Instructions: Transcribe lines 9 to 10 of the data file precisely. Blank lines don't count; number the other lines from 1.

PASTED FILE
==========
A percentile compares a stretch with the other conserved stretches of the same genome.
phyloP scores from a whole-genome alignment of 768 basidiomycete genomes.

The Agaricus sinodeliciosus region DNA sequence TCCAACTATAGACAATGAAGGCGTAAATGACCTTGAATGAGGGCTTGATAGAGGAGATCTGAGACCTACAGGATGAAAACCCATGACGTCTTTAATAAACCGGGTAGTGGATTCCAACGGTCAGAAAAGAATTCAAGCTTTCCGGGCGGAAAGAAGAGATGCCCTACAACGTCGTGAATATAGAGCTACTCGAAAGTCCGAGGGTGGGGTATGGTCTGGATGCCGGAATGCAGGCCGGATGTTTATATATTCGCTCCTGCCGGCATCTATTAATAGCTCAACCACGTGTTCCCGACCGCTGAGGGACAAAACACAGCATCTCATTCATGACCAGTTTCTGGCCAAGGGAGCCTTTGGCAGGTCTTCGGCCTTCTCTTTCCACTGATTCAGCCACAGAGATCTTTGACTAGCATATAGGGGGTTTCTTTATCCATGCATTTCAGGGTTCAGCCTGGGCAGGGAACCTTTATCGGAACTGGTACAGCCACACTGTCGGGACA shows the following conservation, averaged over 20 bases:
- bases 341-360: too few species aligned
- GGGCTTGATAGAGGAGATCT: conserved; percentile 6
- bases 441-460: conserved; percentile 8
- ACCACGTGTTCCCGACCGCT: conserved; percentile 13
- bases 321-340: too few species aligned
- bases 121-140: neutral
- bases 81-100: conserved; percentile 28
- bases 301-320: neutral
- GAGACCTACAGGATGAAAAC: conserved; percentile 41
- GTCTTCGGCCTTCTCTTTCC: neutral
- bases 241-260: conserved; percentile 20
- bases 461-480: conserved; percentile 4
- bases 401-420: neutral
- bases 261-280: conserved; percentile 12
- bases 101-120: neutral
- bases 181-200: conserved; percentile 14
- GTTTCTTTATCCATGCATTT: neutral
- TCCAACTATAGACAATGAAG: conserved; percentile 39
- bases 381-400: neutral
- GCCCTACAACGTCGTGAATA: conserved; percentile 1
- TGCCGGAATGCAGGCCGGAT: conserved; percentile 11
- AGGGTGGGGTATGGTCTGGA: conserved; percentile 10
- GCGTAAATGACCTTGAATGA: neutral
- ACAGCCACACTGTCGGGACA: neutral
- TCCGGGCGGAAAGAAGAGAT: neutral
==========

- bases 121-140: neutral
- bases 81-100: conserved; percentile 28